About the course
Reducing the weight of the machines that move people and goods is a key enabler for improving fuel economy and payload. This online course reviews the development of new materials and the associated means of manufacturing them into structural components.
- Historical Perspective on Introducing New Materials and Manufacturing Processes in Automotive Industry (39 min)
- Selecting the Best Material and Manufacturing Process (22 min)
- Modeling of Material Changes during Manufacturing and Integrating those Models to Optimize Design (22 min)
- Advanced Metallic Sheet Materials (18 min)
- Advanced Polymer Composites (38 min)
- Advanced Cast Materials (24 min)
- Summary: What We Have Learned (34 min)
- Longer Term Lightweighting Opportunities (41 min)
TIME COMMITMENT AND WORK PACE
Each course contains 4-6 hours of online instruction divided into shorter modules to make it easy to learn at your own pace.
You will have 180 days from your course start date to complete the course.
Successful completion requires you to view all course modules and receive an 80% passing grade on the course assessment. Upon completing these requirements, you will earn a digital badge for your resume or LinkedIn page.
CERTIFICATE OPTION AND SPECIALIZATIONS
Upon successful completion of 4 CCET courses, you will receive a U-M Certificate of Achievement.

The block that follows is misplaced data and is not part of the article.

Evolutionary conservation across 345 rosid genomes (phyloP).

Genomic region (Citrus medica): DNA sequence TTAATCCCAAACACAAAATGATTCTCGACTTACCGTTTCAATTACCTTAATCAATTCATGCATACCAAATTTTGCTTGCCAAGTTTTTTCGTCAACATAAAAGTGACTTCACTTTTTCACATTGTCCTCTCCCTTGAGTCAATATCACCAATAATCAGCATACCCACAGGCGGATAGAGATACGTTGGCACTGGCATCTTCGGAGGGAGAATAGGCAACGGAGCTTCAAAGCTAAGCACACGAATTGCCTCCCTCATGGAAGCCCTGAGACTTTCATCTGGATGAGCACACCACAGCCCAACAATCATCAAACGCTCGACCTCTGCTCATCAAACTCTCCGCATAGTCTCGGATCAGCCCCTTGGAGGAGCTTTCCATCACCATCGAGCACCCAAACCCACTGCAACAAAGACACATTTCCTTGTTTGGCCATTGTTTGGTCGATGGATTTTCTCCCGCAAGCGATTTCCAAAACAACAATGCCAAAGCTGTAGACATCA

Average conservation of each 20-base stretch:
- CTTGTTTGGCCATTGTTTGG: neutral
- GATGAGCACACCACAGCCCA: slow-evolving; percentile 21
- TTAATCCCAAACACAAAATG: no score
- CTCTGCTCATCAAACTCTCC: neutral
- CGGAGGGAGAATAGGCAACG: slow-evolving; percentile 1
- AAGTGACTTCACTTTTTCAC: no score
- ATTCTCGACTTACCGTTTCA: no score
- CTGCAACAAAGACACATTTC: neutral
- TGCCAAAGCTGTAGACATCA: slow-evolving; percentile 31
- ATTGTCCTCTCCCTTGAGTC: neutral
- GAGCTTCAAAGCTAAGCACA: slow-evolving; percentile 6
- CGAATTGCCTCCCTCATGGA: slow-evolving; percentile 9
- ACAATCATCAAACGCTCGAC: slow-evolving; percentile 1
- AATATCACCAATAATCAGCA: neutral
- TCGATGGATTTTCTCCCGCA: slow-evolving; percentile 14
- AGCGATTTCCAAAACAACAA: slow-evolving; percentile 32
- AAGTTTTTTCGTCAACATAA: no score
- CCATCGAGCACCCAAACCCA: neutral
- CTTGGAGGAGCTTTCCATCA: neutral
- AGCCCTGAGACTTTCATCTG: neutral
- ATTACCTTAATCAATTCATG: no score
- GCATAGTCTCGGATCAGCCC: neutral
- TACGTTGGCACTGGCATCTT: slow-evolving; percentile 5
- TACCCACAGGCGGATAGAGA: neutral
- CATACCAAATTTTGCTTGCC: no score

Select 4 courses from one concentration to deepen your knowledge in a subject or area. If you choose a specialization, your certificate will note the specialization you completed.
PREREQUISITES & TECHNICAL REQUIREMENTS
There are no prerequisites for this course. A bachelor's degree in a science, engineering, or technical field is recommended but not required.
Administrative/Online Technical Support
Support staff are available via phone and email to help with administrative and technical issues during our normal business hours (Monday through Friday 8:00 a.m. to 5:00 p.m. Eastern Time).
- Understand current structural lightweighting trends and associated challenges
- Gain essential knowledge for critically evaluating emerging dissimilar materials joining techniques for their own applications
- Apply basic joint design principles for improved manufacturability and joint performance
- Implement effective joint performance evaluation techniques for supporting design and manufacture of multi-materials structures
EDUCATION: B.S. Materials Engineering, Brown University 1976 M.S. Applied Physics, Harvard University 1977 Ph.D. Applied Physics, Harvard University 1979 CURRENTLY TEACHING: MSE489 Materials Processing Design RESEARCH INTERESTS: My major research interest is in understanding the inter-re...
Because of COVID-19, many providers are cancelling or postponing in-person programs or providing online participation options.
We are happy to help you find a suitable online alternative.